Our panel of experts make their predictions for how contact centres will change and develop in 2022.
Retail Stores Will Take Customer Calls
Many companies now train their brick-and-mortar retail store employees to respond to customer queries via voice and digital channels. It’s an interesting early trend.
Such models will come to the fore in 2022 because they solve several issues.
First, it addresses the pandemic-driven rise in digital-first consumers and the corresponding decline in retail foot traffic. At the same time, it balances the cost/benefit equation.
Secondly, it combats current staffing shortages and the pressure on contact centres to attract and retain talent.
Lastly, by sharing ownership of the customer experience with a broader base of employees, companies can solve issues faster, offer wider channel availability and support, and deliver more consistent customer experiences.
Thanks to Janice Rapp at 8×8
Self-Service Comes to the Fore
Self-service offers excellent cost-efficiency, but, first and foremost, it satisfies the desire of many modern customers to enjoy a contactless customer experience.
As this is the case, companies will increase their focus on constructing positive self-service experiences. One crucial consideration is to provide an easy route to the solution.
Analytics and customer knowledge can guide companies in plotting customer journeys and identifying networks of significant events.
Some of these will be context- and detail-rich, like complaints, where self-service options are unlikely to replace a human touch and empathy skills.
From here it is crucial to keep the goals of self-service in mind: convenience and efficiency.
Indeed, if customers spend lots of time finding a self-service portal only to be offered unsuitable options, there is a real risk of sabotaging the customer experience.
So, test thoroughly, make adjustments and evolve the system. Also, remember to review self-service portals regularly to ensure they are still adding value.
Proactivity Rejuvenates the Outbound Contact Centre
It is time to rethink outbound customer service and reduce “acceptable” customer churn rates. Now many contact centres have the data to predict the best times to approach their customers. Such knowledge will help to bypass problems before they occur.
Of course, proactive customer service can be a risk when a contact centre does not have the context. Yet it is now possible for many to build intelligent, proactive outbound service strategies.
Consider the example of a customer who is consistently late with payments but always pays eventually. Rather than waiting for a problem to emerge or the customer to leave, proactive customer service could offer an alternative payment schedule or a lower-cost option. An approach like this supports customers who are potentially vulnerable and makes them feel valued.
Leveraged at the right time, outbound calls such as these provide an opportunity to build longer-lasting relationships between customers and the businesses that serve them.
Thanks to Neil Titcomb at Odigo
Contact Centres Begin to Anticipate Recurrent Needs
“95% of consumers use three or more channels in a single customer service interaction, with 62% of them crossing devices,” reads Forrester research.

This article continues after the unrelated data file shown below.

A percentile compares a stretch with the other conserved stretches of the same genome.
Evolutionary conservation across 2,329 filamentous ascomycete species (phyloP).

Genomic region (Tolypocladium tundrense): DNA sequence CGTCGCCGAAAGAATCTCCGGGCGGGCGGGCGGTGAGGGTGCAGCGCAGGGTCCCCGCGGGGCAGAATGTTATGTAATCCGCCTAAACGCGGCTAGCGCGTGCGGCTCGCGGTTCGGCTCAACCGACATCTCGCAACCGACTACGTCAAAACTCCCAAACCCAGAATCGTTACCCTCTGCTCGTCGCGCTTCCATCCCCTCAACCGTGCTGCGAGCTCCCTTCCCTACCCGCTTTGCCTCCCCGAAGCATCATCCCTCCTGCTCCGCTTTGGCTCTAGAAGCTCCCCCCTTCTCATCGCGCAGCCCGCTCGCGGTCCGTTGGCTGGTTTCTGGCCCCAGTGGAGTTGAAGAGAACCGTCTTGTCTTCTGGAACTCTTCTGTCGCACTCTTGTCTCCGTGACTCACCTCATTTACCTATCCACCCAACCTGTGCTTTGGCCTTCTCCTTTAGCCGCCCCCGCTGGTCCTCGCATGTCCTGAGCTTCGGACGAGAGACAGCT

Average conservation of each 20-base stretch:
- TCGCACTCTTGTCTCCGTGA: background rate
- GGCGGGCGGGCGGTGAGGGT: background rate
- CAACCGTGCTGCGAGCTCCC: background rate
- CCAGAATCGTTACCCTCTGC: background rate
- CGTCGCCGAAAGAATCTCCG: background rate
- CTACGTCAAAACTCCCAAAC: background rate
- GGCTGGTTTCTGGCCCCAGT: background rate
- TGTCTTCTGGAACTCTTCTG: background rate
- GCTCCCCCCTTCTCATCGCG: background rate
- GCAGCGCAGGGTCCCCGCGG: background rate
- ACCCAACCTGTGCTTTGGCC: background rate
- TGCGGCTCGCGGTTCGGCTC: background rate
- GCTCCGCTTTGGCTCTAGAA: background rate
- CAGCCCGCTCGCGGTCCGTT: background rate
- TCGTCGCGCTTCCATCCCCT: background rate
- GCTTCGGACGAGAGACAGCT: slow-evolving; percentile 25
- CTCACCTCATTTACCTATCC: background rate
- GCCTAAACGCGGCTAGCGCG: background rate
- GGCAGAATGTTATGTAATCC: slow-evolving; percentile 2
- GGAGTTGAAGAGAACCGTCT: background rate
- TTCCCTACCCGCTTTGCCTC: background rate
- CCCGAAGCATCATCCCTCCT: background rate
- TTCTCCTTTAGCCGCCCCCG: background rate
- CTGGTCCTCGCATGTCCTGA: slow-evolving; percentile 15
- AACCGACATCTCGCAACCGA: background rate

Unfortunately, this statistic clashes with what customers really want. In truth, they have little desire to ever contact a company, let alone across three channels. Customers simply wish to get on with their lives.
This new, digital behavioural mindset dictates that contact centres must think differently. Anticipating customer needs and sharing proactive communication is becoming critical.
To achieve this aim, grab some sticky notes and create customer journey maps across an office wall. Then ask the question: which queries are easy to anticipate earlier in the customer journey?
These sessions simplify planning for a proactive strategy. Yet, even better than proactive service is no service. So, when assessing journeys, also consider the question – which contacts can we remove entirely?
Through such anticipation, contact centres can simplify customer experiences.
Leaders Challenge Stakeholder Complacency
58.3% of contact centres highlight budget as a significant hurdle to running their dream operation – according to recent Call Centre Helper research.
What is driving these budget restrictions? Often, it’s stakeholder complacency.
Many stakeholders fixate on a “north star” metric – such as a net promoter score (NPS). If this metric score stays above average for the sector, they will see little need to invest.
However, poor measurement practices often mean that metric scores fail to reflect reality.
To make progress, leaders will need to adapt their approach. When engaging with stakeholders, illustrate issues instead of metric scores alone. Metrics will then serve to illuminate the extent of the problem.
Analytics tools may also simplify the process. By quantifying how often customers reference an issue, the solution will inform a cost analysis initiative. Such an initiative estimates how much money the problem costs the company.
Such strategies may involve upsetting the apple cart. But if contact centres can be clear on the issues, show their impact on customer experience and demonstrate how further investment would help, overcoming stakeholder complacency becomes easier.
Contact Centres Will Act Against Attrition
With low unemployment rates, recruitment is a significant contact centre issue. To make matters worse, many operations face a never-ending cycle of attrition.
According to a recent Calabrio study, one in three advisors will consider leaving their post within the next year, while half plan to leave within two to three years.
Of course, there has always been high attrition in contact centres. Nevertheless, these figures are worrying, particularly as advisor stress level rates rise too.